If you are considering an underground tank installation, you should know a few things. These types of tanks are considered cheaper to install, and they are less regulated. However, a new trend in tank installation may change all that. Read on for more information.

They are a Trend in the 1990s

In the 1990s, a new regulatory program from the Environmental Protection Agency (EPA) caused significant changes in the tank industry. Manufacturers were quick to release new enhancements to their UST systems. The EPA deadline was one of the most influential factors driving the growth of UST systems. While many small service station operators used this deadline as an excuse to close their doors, others embraced new designs and committed to underground storage for the long haul. Still, a growing number of tank owners were wary of the new designs and questioning the need for underground storage.

Concern about the environment spurred the development of new technologies for the underground storage of hazardous liquids. In particular, the design of steel tanks became more environmentally friendly. They were fabricated with a second wall and non-metallic jackets. Additionally, thick urethane or FRP-coated tanks without anodes became popular. Another famous cathodic-protected tank was the STI’s sit-P3(r).

They are Useless for Protection Against Corrosion

The concrete pad surrounding the underground tank is not sufficient protection against corrosion of the tank bottom. Water can easily infiltrate the pad, causing bacteria, chlorides, and sulfates to accumulate. This moisture will lead to tank bottom failure if left unchecked. In such a situation, cathodic protection is useless.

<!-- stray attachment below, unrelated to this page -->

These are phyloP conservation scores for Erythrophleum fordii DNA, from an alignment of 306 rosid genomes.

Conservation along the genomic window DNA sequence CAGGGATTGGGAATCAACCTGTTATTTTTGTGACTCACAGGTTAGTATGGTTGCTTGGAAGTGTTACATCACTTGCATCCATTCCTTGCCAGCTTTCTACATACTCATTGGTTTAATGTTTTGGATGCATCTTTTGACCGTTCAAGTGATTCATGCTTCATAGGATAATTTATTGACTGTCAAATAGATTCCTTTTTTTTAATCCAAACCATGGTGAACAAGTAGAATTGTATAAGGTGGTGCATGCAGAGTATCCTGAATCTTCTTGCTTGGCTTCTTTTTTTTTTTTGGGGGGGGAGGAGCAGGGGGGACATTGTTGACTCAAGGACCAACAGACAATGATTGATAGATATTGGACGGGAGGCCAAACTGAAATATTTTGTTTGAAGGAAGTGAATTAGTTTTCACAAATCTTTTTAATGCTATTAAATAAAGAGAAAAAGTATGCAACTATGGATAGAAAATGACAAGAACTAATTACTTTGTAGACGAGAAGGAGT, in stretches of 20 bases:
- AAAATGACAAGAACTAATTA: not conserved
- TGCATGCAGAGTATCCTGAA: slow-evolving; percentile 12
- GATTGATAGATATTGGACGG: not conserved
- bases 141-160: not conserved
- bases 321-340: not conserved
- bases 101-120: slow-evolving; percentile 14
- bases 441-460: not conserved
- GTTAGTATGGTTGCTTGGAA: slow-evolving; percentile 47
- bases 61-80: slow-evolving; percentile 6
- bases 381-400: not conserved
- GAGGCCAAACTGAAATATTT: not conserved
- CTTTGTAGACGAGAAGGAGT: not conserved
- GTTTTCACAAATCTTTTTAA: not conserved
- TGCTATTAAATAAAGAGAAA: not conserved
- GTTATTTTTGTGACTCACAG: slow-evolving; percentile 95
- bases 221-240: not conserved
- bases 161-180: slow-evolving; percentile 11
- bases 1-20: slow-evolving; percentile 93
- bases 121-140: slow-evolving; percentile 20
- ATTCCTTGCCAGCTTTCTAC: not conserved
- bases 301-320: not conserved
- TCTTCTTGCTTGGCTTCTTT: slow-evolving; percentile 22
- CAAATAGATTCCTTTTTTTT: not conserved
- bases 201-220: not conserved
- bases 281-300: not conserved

When fire codes were lax in the late 1970s, installing underground tanks from underground tank installation Westchester County NY without any corrosion protection was possible. Even well-coated steel tanks were not protected from corrosion if they were cathodically protected. Moreover, the corrosivity of the soil played a role in determining the kind of protection that was required.

Despite the presence of anodes, corrosion protection is still ineffective in most underground environments. There was a period when magnesium anodes did not work in underground environments. This led some entrepreneurs to develop a kit that incorporated a magnesium anode, but they found little success in the market. However, the growth of motorized vehicles increased the need for service stations, and petroleum marketers needed larger fuel tanks. The average size of an atmospheric tank increased to nearly 4,000 gallons by the 1960s.

They are Regulated by the U.S. Code

The US regulates underground tank installation. Code, which is a code of federal laws. This Code regulates the placement and use of underground storage tanks in regulated areas. It also covers the storage and disposal of waste from underground tanks. Under the Code, any state may prohibit certain materials from being deposited, accepted, or delivered into an underground tank. In addition, states may have time limits or criteria for banning sure products from entering underground tanks.

A tank must be equipped with a liquid-tight spill bucket around the fill pipe. These buckets must be kept free of debris or stormwater, and spilled products must be disposed of properly. Additionally, tanks must be equipped with a drop tube for proper drainage. For underground storage tanks, a high-level alarm and an automatic shutoff device are required. A flow restrictor device in the vent line is also required. If a ball float device is already installed in the underground tank, it is permitted to use it if it functions properly.

Under the Code, underground storage tanks must be registered and managed following the regulations. Under the Energy Policy Act of 2005, the Energy Department has expanded the list of eligible uses for the Leaking Underground Storage Tank (LUST) Trust Fund. It has adopted regulations related to operator training and financial responsibility. The Code also provides regulations for the cleanup of USTs containing oxygenated fuel additives.

What Industry Insiders Say About Underground Tank Installation